Chandrapur: Shrikant Sao is the leader of the unemployed youths of Chandrapur district in Vidarbha, Maharashtra. According to him, there are 1,35,000 youths who have enrolled with the employment exchange cell of the state government in his district. “No one is getting jobs. Neither government, nor private. We have a four-time Bharatiya Janata Party (BJP) MP. Now, he is also a minister of state. But he has failed in bringing even a single industry [to the constituency] till now. How will the youth get jobs if there is no opportunity?” asks Sao.
For him and many like him, ‘jobs’ will be a crucial factor in the upcoming elections. And this is not true of the Chandrapur district alone.
“We keep protesting against the state government’s policy for the teachers’ recruitment. Some of our colleagues had staged a hunger strike which I also was a part of. But the recruitment process is yet to begin. The education minister has given almost 19 assurances. But not a single one has been followed yet,” said Prajakta Godse, a D. Ed. graduate from Pune.
Maharashtra government had announced ‘Mega Bharati’ (mega recruitment) for 72,000 posts in various departments. But a number of issues, including the court cases over reservation – have hampered the entire process. This is ultimately hurting the youth, causing a disillusionment with the government.
“We see depressed young boys in Pune. They come here from Marathwada and other regions to prepare for competitive exams. They neither get private jobs nor government jobs. The depression and negativity among these youths are really worrying,” said Kuldeep Ambedkar, who had organised unemployment youth march in Pune in 2018.
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In Jai Bhim Nagar of Nanded, Newsclick had met three young Dalit boys. Suraj Kambale, who was an Arts graduate, was working as a truck driver. Ashok Tulase has a D. Ed. as well as an MA, but no job. Same is the story of Vinod Naravade, who has cleared his MA. “We are qualified. We have worked hard to learn, to pay our fees. But if we are not getting jobs even after passing with first class or distinction, then what should we do?” questioned Kambale.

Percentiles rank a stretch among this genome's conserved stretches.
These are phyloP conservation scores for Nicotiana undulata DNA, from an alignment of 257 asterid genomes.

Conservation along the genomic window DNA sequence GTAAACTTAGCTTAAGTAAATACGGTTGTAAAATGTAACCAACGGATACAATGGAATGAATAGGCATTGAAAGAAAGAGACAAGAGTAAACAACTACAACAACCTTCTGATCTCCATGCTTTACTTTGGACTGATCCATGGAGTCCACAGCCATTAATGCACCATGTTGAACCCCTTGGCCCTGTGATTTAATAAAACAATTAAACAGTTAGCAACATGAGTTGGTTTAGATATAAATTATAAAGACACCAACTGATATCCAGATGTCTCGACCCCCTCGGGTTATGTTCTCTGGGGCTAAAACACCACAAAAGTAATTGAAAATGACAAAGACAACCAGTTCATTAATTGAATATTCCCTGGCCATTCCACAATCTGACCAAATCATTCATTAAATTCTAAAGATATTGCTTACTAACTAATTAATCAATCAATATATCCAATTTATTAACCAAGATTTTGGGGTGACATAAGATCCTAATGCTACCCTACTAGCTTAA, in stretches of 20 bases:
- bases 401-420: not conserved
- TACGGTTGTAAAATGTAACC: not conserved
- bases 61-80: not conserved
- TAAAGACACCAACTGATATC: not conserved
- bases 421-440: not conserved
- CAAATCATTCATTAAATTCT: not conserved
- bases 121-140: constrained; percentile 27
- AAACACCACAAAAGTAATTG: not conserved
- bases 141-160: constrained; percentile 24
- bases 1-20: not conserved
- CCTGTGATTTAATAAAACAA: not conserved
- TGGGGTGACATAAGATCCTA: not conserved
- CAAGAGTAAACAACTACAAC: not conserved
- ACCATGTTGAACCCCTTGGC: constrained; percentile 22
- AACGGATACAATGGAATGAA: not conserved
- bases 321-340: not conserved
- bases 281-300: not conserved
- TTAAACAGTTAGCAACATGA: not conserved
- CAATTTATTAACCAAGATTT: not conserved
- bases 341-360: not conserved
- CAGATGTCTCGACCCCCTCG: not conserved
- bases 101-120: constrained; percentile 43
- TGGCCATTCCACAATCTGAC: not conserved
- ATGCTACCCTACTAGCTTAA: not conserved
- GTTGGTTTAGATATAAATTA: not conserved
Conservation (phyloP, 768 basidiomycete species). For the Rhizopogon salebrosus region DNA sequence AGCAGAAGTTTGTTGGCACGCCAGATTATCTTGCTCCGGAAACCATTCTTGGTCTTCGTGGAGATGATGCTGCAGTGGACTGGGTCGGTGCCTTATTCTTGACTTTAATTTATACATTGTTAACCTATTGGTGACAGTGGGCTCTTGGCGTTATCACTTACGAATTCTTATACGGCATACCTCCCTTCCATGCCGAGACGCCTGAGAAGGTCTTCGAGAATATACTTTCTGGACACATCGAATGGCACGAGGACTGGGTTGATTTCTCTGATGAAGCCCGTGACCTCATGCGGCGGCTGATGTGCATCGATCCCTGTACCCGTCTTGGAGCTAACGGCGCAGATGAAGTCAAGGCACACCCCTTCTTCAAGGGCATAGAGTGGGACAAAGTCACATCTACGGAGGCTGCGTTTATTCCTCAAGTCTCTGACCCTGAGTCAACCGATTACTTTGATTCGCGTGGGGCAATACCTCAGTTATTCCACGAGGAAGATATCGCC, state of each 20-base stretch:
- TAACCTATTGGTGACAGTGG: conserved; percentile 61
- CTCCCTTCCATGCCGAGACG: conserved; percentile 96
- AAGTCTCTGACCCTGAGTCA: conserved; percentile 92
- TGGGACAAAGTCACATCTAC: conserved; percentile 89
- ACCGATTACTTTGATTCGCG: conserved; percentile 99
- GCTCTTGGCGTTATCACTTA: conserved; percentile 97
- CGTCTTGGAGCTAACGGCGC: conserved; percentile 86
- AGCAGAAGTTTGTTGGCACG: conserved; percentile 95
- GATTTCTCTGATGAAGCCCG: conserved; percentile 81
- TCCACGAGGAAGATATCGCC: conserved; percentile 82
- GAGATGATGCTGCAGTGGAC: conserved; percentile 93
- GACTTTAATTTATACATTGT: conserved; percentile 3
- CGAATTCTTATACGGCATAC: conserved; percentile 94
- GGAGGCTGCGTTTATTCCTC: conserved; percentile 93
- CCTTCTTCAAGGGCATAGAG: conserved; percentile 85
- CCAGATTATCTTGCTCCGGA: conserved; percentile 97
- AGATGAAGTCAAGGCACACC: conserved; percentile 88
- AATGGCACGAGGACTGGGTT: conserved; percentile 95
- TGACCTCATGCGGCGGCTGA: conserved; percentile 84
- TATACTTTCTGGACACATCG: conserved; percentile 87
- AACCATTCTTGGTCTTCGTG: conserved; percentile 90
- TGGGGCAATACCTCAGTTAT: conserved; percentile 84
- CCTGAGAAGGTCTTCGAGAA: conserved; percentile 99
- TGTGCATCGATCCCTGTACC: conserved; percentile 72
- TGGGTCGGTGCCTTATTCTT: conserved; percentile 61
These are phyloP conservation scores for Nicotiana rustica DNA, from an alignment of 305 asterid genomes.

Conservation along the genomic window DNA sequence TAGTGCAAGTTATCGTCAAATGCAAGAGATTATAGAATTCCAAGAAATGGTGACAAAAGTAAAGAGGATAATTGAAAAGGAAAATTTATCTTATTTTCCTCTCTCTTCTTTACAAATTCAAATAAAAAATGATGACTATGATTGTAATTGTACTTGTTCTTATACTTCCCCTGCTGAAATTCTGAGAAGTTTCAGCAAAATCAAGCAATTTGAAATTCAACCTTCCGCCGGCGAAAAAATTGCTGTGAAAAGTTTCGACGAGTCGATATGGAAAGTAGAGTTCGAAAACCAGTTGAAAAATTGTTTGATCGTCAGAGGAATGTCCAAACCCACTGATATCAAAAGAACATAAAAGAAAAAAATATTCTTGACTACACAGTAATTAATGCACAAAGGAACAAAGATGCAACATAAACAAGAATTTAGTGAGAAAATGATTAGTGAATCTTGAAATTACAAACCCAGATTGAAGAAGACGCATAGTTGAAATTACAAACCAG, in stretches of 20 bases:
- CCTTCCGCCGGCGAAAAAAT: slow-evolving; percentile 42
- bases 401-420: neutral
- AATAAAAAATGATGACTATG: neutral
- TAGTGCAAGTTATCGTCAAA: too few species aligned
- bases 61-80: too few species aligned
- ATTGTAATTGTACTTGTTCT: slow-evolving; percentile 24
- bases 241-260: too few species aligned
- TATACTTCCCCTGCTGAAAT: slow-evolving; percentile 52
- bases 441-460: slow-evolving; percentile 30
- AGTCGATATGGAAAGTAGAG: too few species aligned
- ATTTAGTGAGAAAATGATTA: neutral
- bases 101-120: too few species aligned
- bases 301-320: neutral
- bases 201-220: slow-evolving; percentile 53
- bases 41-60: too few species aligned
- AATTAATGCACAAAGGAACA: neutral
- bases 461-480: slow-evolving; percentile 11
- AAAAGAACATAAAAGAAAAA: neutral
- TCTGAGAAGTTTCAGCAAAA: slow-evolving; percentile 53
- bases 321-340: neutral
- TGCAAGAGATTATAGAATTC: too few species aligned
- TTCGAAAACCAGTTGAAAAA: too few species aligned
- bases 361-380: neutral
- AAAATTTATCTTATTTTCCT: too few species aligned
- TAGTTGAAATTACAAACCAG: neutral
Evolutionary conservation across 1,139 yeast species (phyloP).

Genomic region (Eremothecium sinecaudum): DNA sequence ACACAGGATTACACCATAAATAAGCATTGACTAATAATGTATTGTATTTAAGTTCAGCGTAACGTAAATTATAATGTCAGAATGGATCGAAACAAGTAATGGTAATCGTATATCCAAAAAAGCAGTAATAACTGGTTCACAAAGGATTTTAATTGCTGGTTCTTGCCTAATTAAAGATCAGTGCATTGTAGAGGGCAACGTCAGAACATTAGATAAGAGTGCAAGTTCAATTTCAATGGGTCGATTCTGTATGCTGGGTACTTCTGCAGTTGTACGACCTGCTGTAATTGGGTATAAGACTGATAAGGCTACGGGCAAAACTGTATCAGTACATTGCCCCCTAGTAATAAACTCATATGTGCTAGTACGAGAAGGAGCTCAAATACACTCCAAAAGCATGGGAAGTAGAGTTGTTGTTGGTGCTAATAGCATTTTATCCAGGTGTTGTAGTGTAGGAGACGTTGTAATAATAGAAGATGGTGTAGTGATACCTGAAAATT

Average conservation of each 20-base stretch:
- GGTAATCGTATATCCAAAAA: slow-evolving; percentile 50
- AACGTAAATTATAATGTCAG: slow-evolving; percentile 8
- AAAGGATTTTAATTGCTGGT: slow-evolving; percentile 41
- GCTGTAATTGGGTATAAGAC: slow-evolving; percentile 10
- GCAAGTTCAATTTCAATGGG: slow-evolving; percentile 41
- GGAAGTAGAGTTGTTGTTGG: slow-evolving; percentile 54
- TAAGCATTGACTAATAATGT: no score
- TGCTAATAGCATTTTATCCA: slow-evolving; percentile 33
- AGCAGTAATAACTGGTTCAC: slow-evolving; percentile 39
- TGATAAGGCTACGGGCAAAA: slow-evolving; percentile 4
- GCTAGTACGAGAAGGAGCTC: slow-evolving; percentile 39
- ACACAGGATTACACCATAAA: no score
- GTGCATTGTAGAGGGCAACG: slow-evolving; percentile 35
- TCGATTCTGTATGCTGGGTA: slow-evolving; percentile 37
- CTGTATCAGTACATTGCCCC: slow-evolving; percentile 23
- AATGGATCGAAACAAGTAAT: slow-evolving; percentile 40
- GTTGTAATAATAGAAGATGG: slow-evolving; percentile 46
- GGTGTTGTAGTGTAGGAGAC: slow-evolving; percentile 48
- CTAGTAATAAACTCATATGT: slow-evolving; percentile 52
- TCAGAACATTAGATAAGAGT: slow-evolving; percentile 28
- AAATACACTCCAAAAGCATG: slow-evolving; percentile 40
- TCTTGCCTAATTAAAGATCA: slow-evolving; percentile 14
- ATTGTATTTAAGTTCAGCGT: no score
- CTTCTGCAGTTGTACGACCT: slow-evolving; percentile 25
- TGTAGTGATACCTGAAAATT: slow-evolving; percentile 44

“We will vote keeping our job situation in mind,” he added.
When asked about Narendra Modi’s promise of two crore jobs per year, many of the youths laughed it off. “Only you few people in the media are talking about it. We have realised that none of this is true. Even he (Modi) is not talking about jobs now,” said Sao. He added, however, that people haven’t forgotten the promise, but they have stopped taking it seriously.
Maharashtra is an industrial state. The failure of Modi government’s policies like Make in India or Make in Maharashtra by the Fadnavis-led BJP government is apparent in the state. “If a girl with an engineering degree is sitting at home, jobless or doing a job of lab assistant or likewise, then what is the use of her education? Won’t she slip into depression?” asks Sandhya Sonavane, another girl, who had led the unemployed youth morcha (march) in Pune last year.
“The army has done its work. It is capable enough to answer all the mischievous attempts by Pakistani army. We do support it. But frankly, that doesn’t mean that it will have any influence on our choice of candidates in the election. We have our issues.” said Sao. Whether the other unemployed youth can make this distinction will be seen only after the results of the Lok Sabha elections are declared.
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